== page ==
Other Hot Topics for Employers
• CBD Oil and Commercial Driving
• National Federal Clearinghouse starting January 6, 2020
• Use of oral fluids testing in DOT drug testing programs…coming soon
• Over-the-counter and Prescription Medications That Can Affect Performance
What is CBD Anyway?
Cannabidiol (CBD) comes from one of two related forms of the cannabis plant: marijuana and hemp.
The main difference between the two is that marijuana has much more THC than hemp, and often more CBD, too. It’s also harder to extract CBD from hemp than marijuana.
CBD is Safe, Right?
• Cannabidiol, commonly called CBD, holds the promise of relieving a long list of ailments, from pain epilepsy, and multiple sclerosis.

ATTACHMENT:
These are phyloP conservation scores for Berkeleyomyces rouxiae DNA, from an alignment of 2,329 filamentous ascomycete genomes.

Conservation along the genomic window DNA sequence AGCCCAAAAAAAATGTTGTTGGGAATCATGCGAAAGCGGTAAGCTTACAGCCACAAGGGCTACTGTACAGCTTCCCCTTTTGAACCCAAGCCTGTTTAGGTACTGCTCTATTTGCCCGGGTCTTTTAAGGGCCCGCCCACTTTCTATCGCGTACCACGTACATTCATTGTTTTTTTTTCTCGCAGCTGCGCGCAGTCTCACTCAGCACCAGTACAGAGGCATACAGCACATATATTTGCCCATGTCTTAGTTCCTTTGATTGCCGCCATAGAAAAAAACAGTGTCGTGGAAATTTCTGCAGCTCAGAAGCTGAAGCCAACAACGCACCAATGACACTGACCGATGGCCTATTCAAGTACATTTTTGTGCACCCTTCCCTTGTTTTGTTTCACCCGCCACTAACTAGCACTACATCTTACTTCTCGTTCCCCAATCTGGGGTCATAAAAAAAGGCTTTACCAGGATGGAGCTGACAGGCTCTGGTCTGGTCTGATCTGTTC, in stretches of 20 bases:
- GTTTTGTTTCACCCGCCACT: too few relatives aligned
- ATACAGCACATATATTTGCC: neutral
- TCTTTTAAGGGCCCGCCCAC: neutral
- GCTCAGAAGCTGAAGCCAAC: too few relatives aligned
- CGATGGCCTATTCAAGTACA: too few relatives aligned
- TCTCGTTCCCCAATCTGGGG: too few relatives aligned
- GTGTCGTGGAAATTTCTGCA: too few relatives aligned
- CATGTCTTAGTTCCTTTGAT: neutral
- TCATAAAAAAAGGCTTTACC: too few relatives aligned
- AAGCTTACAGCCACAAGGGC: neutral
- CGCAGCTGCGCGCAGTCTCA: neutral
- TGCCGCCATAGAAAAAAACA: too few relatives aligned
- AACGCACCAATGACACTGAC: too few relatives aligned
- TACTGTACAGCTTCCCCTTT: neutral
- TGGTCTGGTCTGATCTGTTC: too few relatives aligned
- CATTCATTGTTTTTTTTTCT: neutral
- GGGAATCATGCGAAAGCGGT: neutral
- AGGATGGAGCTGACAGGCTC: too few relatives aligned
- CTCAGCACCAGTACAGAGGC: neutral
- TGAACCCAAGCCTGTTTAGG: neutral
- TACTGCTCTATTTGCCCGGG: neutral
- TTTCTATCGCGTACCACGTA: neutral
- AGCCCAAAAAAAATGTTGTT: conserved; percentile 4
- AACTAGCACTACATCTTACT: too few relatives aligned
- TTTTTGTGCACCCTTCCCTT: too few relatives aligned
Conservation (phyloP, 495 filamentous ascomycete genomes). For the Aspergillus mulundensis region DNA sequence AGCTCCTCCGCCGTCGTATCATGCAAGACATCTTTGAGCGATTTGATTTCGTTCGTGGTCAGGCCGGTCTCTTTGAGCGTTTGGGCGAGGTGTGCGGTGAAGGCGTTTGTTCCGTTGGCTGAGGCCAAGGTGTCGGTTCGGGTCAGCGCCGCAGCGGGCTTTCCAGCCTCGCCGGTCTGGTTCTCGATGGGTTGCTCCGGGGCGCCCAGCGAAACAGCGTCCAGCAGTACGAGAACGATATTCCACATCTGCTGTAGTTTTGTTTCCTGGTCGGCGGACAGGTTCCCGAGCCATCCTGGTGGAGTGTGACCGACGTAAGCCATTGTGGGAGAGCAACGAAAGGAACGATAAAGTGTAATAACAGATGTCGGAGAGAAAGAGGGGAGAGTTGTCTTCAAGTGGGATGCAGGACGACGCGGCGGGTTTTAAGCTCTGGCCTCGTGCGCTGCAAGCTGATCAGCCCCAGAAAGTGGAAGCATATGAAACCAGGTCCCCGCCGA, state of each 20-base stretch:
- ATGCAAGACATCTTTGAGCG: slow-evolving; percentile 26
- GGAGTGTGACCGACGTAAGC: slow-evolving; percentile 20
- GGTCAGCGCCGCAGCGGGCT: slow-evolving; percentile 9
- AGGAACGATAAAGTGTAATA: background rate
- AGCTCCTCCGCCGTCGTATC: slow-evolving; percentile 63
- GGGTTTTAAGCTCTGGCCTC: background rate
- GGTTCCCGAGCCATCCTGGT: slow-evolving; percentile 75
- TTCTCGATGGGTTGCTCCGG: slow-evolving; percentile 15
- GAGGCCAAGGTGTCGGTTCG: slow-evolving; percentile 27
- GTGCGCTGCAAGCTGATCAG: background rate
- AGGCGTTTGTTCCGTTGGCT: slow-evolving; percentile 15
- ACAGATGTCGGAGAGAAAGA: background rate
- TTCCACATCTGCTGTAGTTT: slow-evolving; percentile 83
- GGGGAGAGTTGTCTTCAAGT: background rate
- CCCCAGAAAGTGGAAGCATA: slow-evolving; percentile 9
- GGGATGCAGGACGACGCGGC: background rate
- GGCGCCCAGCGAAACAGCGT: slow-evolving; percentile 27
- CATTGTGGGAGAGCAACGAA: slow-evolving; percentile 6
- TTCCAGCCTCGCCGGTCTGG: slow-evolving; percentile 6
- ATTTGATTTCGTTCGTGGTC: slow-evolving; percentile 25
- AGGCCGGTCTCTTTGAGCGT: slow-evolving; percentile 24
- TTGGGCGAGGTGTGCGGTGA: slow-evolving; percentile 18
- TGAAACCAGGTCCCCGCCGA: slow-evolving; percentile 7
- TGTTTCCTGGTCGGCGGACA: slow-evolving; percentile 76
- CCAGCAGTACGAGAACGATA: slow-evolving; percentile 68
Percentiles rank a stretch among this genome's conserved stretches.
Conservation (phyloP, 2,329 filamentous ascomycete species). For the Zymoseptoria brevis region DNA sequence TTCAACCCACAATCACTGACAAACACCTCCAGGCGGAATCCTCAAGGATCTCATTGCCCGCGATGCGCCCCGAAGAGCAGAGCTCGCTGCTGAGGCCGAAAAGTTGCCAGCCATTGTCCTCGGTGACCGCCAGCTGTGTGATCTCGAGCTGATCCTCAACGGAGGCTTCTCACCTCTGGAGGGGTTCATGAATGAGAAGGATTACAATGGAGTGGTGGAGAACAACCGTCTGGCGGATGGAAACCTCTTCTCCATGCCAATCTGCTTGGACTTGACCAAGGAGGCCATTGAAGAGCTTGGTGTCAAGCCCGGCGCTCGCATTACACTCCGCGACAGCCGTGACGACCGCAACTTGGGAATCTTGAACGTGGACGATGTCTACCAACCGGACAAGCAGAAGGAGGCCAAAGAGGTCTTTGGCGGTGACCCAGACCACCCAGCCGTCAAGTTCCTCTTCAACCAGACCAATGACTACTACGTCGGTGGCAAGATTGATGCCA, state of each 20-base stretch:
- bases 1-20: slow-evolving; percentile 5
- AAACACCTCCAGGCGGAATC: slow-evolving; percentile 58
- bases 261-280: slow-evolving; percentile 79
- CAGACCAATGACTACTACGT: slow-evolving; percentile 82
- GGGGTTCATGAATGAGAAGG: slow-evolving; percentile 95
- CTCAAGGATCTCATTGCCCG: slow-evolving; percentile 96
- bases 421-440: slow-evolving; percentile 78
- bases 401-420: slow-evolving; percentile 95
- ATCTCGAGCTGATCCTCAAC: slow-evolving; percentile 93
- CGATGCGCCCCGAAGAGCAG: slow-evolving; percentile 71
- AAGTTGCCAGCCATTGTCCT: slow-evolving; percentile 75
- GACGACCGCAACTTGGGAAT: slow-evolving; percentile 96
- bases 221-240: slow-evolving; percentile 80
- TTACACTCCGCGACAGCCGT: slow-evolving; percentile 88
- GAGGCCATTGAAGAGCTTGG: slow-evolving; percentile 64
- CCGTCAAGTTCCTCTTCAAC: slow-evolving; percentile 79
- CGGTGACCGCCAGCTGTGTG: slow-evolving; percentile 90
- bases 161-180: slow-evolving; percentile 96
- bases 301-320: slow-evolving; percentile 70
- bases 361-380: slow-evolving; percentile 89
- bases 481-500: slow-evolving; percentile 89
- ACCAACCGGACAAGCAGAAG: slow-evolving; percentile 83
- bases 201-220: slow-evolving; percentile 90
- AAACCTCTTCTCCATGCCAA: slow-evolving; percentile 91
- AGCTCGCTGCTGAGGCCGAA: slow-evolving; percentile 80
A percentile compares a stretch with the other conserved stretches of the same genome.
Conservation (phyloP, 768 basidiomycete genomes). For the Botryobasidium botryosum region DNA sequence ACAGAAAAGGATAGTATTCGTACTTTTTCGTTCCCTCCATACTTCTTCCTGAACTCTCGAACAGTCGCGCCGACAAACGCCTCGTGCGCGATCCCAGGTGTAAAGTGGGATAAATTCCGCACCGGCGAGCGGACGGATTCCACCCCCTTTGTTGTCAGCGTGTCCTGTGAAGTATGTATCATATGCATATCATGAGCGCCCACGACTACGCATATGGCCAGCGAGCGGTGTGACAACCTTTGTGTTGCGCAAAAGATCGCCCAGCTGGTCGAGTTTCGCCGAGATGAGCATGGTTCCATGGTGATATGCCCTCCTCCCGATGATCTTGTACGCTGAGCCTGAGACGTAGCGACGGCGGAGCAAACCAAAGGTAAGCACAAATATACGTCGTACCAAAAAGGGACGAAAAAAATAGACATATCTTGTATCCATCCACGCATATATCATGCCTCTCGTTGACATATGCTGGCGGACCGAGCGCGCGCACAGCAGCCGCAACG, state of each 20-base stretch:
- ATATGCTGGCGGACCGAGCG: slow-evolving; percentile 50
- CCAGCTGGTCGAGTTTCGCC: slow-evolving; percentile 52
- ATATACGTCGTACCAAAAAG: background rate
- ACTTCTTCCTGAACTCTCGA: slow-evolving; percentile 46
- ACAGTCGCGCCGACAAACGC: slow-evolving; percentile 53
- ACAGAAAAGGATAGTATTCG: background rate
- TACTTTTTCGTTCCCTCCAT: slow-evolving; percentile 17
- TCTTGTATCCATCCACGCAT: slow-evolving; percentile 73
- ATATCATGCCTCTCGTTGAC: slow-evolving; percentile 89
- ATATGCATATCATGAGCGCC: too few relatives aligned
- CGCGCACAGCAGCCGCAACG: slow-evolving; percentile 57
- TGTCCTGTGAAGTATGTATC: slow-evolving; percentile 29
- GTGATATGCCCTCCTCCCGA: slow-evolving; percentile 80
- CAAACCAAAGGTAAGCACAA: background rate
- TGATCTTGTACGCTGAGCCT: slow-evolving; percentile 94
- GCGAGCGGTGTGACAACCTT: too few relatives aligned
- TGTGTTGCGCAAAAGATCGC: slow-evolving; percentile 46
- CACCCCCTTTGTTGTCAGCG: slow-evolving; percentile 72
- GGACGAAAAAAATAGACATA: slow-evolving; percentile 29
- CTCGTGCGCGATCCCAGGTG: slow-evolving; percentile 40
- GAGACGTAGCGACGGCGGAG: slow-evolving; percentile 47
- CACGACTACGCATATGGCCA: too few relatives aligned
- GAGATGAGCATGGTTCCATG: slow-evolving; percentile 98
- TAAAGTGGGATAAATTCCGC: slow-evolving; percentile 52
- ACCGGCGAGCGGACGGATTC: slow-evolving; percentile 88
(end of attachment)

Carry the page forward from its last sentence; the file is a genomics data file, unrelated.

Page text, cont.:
• There are approximately 400 compounds found in cannabis. Along with delta-9-tetrahydrocannabinol (THC), there is also a second compound often being used these days for its medicinal effects: Cannabidiol (CBD).
• While CBD shares some structural similarities with THC, it does not produce a psychoactive “high”.
• Research around CBD is still in early phases, but some preliminary studies indicate that it may benefit medical and therapeutic issues such as seizures, neurological diseases, pain, cancer, inflammation, and mood disorders, including post-traumatic stress disorder (PTSD).
Federally-mandated drug tests do not consider the use of CBD or “medical marijuana” an alternative medical explanation for a positive test result. As a Schedule I substance, CBD still remains illegal federally, and this must be kept in mind for bus transit drivers. It is important to understand that CBD products are not the same quality and that CBD is not regulated by the FDA. A November 2017 study published in JAMA found that nearly 70 percent of all cannabidiol products sold online are either over or under labeled, causing potential serious harm to its consumers.